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Tyler Uslan

How Early is "Too Early" to Think About Your Next Project?

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I'm in the thick of my third game (first original project) and I've never really had this problem before now: I'm not bored of my current project, I'm actually rather enjoying working on it. But I'm also considering ideas for my next project. I know what I want the game to be and I know what I want it to be about, but the gameplay and the story is still pretty abstract and I enjoy theorizing it and ironing it out.

 

Here's my question: is it unhealthy or just a bad idea to even think about my next project before the next game is either complete or mostly complete?

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It's perfectly fine to gather ideas for future projects in a notebook or something (I do that too). It is also healthy for your current project, because switching to something else and then going back to it will help you look at it from another perspective and maybe help you find issues or ways to improve.

 

What is not Ok is starting to actually work on a new project or try to implement new ideas into the current design on the fly (feature creep).

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I have plans for the next 1000 projects, but the way to stay focused on the current project is to dump these ideas into documents, and keep working on a single project at a time.

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My ideas tend to end up everywhere (toilet-paper and recipes...) so I have these idea papers that makes them more durable and "sortable". Notebooks are good but if you have 3-5 game ideas (+other life things) going on they are not very good. 

 

Using a idea form as these below will also force you to think through your idea a little. If you write them down in a formal state then they will be a lot easier later on, and others can read them too!

  • Project: you own secret code name for the project. 
  • Date: month + year is usually enough, can help in sorting. 
  • Description: if it's a sketch then you might want to describe a little how it's supposed to be used in your project. 

Files: 

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Thanks for that, guys. I had a feeling that:

A: It was fine for me to do what I've been doing (putting the ideas into a document as they come to me)

and B: This community would be awesome and supportive. Glad to be apart of it. :)

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Yes, it's unhealthy, especially if that's your first project. If you already have a finished previous game and you need to make some updates/patches then it's another story and it should not hinder you. But pursuing another idea, before the current one becomes a reality, is a straight way to dozens/hundreds of unfinished projects.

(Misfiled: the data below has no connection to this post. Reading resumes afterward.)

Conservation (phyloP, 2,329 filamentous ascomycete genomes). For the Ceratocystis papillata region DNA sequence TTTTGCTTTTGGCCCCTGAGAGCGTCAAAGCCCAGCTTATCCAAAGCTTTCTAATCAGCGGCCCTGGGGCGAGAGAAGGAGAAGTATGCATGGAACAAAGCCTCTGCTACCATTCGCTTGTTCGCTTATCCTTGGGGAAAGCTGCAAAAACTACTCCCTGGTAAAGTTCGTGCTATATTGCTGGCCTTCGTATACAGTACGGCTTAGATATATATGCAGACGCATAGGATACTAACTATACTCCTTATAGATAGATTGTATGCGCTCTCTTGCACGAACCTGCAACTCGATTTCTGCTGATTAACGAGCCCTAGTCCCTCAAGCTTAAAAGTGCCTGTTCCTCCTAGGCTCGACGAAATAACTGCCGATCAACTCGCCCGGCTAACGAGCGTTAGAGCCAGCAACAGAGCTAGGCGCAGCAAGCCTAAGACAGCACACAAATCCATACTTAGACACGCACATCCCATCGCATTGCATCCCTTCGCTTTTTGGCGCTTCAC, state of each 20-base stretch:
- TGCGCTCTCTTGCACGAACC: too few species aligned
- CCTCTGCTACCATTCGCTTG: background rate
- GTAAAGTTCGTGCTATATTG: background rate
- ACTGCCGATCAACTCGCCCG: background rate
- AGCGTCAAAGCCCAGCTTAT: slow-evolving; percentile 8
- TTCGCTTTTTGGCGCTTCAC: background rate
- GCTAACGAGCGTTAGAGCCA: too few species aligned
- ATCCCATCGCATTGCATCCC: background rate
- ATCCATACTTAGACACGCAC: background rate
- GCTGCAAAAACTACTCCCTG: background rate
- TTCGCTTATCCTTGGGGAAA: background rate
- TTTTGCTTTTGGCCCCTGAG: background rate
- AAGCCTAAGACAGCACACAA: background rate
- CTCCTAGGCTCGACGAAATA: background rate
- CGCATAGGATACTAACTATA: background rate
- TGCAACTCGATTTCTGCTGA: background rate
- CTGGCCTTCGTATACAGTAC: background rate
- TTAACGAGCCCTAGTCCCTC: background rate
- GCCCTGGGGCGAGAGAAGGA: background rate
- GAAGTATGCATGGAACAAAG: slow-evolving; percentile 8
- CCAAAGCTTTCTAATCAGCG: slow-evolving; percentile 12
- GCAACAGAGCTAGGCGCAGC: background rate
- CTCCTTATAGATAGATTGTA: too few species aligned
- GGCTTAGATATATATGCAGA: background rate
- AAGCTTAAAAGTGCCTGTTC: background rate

And no, unfortunatelly I'm not always strong enough to follow my own advice :)

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Well, I wouldn't say pursuing. It's totally fine to write down ideas as they come to you so you don't forget when the time comes. But actively not  working on your current project to work on another one isn't good. 

Brainstorming is fine; I've found it can help me get inspired to translate ideas from the next project into my current one so that A: the system is already in place if I use the same engine and B: it may also work in my current project.

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Well, I wouldn't say pursuing. It's totally fine to write down ideas as they come to you so you don't forget when the time comes.
I disagree. Even writing down ideas can be harmful. It distracts, it makes you think about your next project instead of the current one.

 

to translate ideas from the next project into my current one

Like that one for example :) Suddenly you start thinking how to make your engine work with your *next* game, instead of thinking how to finish your current game faster. You start improving your engine, make it more flexible and complex, instead of simplifying it and treating as a disposable piece code.

 

Anyway, such things are best tought on ones own skin :) I really doubt discussing this would convince anyone. The 10th unfinished project is the best teacher in the end :)

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I would say you should write those ideas down. Not only to have them available later, but to actually enable you to stop constantly thinking about them, because you unconciously feel you have to remember them otherwise. That frees your mind (and the seven places for things a person can keep in short term memory) for use by the current project.

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